20211127, 16:32  #23  
Apr 2020
359_{16} Posts 
Quote:
We get k*binomial(p,k) by choosing the set of k elements and then picking the special element, and p*binomial(p1,k1) by first picking the special element and then choosing the other k1 elements from the remaining p1 elements of our set. More famously, binomial(p1,k1)+binomial(p1,k)=binomial(p,k) is easiest to see combinatorially: we partition the binomial(p,k) choices of k elements from the numbers {1,...,p} into two, depending on whether they contain 1 or not. binomial(p1,k1) is the number of choices containing 1, and binomial(p1,k) is the number of choices not containing 1. Last fiddled with by charybdis on 20211127 at 16:35 

20211129, 16:05  #24  
Feb 2017
Nowhere
5988_{10} Posts 
Quote:
The result can be extended slightly. Since p divides binomial(p,k) for 0 < k < p when p is prime, we have the "freshman's dream" polynomial identity in F_{p}[x,y] Repeatedly raising to the p^{th} power, we see that in F_{p}[x,y] for any positive integer n, which shows that binomial(p^{n},k) is divisible by p for 0 < k < p^{n}. Then the above argument shows that for p prime and any positive integer n, Last fiddled with by Dr Sardonicus on 20211129 at 17:39 Reason: Omit repeated word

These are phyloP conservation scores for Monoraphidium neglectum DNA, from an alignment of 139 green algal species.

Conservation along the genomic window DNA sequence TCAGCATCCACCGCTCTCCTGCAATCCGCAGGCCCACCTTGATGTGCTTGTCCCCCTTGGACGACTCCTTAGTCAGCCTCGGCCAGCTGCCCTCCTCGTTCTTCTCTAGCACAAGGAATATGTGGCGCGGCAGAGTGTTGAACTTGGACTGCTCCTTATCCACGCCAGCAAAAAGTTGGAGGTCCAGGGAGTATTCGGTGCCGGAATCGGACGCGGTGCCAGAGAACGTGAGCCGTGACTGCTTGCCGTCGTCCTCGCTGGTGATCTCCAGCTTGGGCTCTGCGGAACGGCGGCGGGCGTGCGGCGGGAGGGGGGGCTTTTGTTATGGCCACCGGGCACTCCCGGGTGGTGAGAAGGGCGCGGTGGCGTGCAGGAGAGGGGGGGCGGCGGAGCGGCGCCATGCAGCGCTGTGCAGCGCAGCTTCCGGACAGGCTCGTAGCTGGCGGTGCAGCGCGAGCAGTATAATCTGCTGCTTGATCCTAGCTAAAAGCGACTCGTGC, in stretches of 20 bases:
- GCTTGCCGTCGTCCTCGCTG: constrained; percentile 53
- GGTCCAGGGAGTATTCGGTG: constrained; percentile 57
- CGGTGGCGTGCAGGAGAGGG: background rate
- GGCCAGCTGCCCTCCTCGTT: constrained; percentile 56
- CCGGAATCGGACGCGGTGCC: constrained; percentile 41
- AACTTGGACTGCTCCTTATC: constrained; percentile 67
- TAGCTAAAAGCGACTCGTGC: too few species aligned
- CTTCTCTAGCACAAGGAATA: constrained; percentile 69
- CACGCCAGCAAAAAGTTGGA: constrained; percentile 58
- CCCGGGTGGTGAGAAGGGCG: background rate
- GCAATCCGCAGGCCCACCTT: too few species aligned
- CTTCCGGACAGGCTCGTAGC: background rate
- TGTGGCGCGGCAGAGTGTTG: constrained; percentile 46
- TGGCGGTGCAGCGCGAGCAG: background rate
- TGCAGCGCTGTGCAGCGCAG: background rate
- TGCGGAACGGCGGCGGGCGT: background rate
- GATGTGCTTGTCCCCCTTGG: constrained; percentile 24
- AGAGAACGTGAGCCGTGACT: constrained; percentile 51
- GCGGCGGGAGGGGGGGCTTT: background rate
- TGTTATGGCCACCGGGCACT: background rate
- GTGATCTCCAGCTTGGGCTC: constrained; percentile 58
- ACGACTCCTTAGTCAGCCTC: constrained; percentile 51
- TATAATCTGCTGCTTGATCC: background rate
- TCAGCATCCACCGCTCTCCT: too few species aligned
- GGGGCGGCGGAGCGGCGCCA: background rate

20211203, 13:29  #25 
"Matthew Anderson"
Dec 2010
Oregon, USA
3·17·23 Posts 
more of this
I am excited about this.
*smile* 
20211210, 17:33  #26 
Aug 2020
79*6581e4;3*2539e3
1131_{8} Posts 
Thanks a lot for all the replies, it will take me while to get through all that.
By "reduced" I meant, there would be no smaller integer congruent to them mod p. I forgot about that smaller could also mean "negative". 
20220131, 18:35  #27 
Aug 2020
79*6581e4;3*2539e3
601 Posts 
And another one:
An exercise deals with an integer a having order 3 mod p. And it is to be shown that a+1 has order 6 mod p. As a hint they give: . If I accept that, I can prove that a+1 will have order 6. But how do I get from to ? My problem is that I don't know what I can transform the a^3 into. , but does that help? I also tried writing it as which also didn't get me anywhere. A small nudge in the right direction would be appreciated. 
20220131, 19:35  #28 
Apr 2020
857 Posts 
Hint: how does a^31 factorize?

20220201, 11:41  #29  
"Robert Gerbicz"
Oct 2005
Hungary
3047_{8} Posts 
Quote:
The idea is only that, if you need just that order of (a+1) divides 6, then: (a+1)^6==1 mod p, but that is true, because a^2+a+1  (a+1)^61 for every a integer, here a^2+a+1 is divisible by p, so (a+1)^61 is also divisible by p, hence (a+1)^6==1 mod p. You need more, the order is 6, so it can't be 1,2 or 3 [we know that every "good exponent" is divisible by the order, so the order should divide 6]. If the order is odd, then: (a+1)^3==1 mod p in this case (a+1)^31(a^2+a+1)*(a+2)=2 but the left side is divisible by p, because (a+1)^31 and (a^2+a+1) is divisible by p. This would mean that 2 is divisible by p, but p=2 can't be. Now you need to handle only the order=2 case, so you can't have (a+1)^2==1 mod p. I left it for you. 

20220201, 12:24  #30  
Feb 2017
Nowhere
2^{2}×3×499 Posts 
Quote:
Supplementary exercise: If p is prime, n divides p1, and a^n == 1 (mod p), then the order of a (mod p) is exactly n if and only if a^d =/= 1 for any divisor d of n with n/d > 1. Refinement: If and only if a^(n/q) =/= 1 (mod p) for every prime factor q of n 

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